Monster Rancher 1 & 2 DX Review

Developer: Koei Tecmo

Publisher: Koei Tecmo

Release Date: December 9, 2021

Available On: Switch (reviewed), Mobile, PC

Monster Rancher and Monster Rancher 2 originally released in the late 90’s with decent success and has gained somewhat of a cult following through its series of games. These remasters are an ideal fit for the Nintendo Switch as they are perfect for nostalgic “cozy” gaming.

These games are known for their unique way of Monster gathering by using CD’s (and DVDs later in the series). On the switch, you don’t actually need the CD in hand, you simply use a search function to find all the albums you want. I’ve generated monsters from things like Rob Zombie’s Hellbilly Deluxe to John William’s Empire Strikes Back Original Soundtrack. You can also get a starter monster from the games market, though that costs in game currency, and when that money runs out, it is game over. You can get more money by winning battles and, in the first Monster Rancher, by doing training jobs.

As far as how these games hold up now, they are solidly in the “decent” category. While it’s fun to generate and raise your monster, so much of the gameplay is very hands off and out of your control. Training is fairly random as to whether it works or not, so it can be frustrating if you waste a few weeks due to failed training you had no control over. The battle system is a bit better than the training, but there’s still a lot of seemingly random factors at play. The game definitely doesn’t hold your hand, which is fine for some, but can throw off newcomers. Luckily, there are manuals and such if you search around to teach you more of the necessary controls. Seeing the different, unique monsters and their facial expressions is a joy. With very minimal effort, each monster has its own individual attitude. If you’re like me, however, in that you treat your in-game minions as your pets, you’re going to constantly get the warning about how your monster is spoiled. That can be annoying but doesn’t seem to affect gameplay much.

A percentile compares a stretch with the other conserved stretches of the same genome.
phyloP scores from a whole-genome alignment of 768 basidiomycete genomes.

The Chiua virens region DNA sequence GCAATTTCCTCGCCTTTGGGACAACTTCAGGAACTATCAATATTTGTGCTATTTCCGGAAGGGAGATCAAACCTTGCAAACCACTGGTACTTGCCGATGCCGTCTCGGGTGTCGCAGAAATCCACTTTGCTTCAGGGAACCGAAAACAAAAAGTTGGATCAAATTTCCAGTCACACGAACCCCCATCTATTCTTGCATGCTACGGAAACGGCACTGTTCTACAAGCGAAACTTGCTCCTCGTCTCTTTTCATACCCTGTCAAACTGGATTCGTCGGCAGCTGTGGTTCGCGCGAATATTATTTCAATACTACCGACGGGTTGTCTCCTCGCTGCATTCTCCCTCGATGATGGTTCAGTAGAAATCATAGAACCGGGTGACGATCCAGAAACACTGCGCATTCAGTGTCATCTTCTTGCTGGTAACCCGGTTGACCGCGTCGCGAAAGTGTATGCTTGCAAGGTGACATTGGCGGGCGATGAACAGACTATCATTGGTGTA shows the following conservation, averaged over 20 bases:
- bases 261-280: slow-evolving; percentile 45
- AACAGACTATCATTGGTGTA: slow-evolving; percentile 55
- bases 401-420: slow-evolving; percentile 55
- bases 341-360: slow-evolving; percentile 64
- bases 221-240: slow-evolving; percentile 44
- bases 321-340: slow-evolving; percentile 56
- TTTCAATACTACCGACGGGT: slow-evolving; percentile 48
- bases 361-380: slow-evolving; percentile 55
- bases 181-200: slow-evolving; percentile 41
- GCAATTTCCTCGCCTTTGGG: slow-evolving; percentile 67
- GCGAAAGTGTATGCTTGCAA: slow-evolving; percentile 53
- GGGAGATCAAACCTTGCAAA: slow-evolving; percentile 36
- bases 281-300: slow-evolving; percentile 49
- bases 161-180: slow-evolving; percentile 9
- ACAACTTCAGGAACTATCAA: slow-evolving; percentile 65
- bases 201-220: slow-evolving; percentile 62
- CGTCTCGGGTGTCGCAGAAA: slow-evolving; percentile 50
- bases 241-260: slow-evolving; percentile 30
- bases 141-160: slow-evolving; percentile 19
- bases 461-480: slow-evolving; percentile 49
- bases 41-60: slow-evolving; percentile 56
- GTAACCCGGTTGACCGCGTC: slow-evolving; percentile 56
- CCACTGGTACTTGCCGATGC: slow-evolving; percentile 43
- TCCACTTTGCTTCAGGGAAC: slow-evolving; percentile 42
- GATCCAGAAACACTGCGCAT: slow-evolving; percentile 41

As far as monster collectors and battlers go, (one of my favorite genres), I’d put it somewhere in the middle. It’s well worth checking out for fans of the series and people who like the genre. For those on the fence, maybe just wait for a sale.


+ Fun collecting system with picking out CDs

+ Unique monster designs

+ Fairly straightforward gameplay

+ Decent graphics for an old game


– Too much based on luck and RNG

– Not enough interaction with your monster

– Some control mechanics not obvious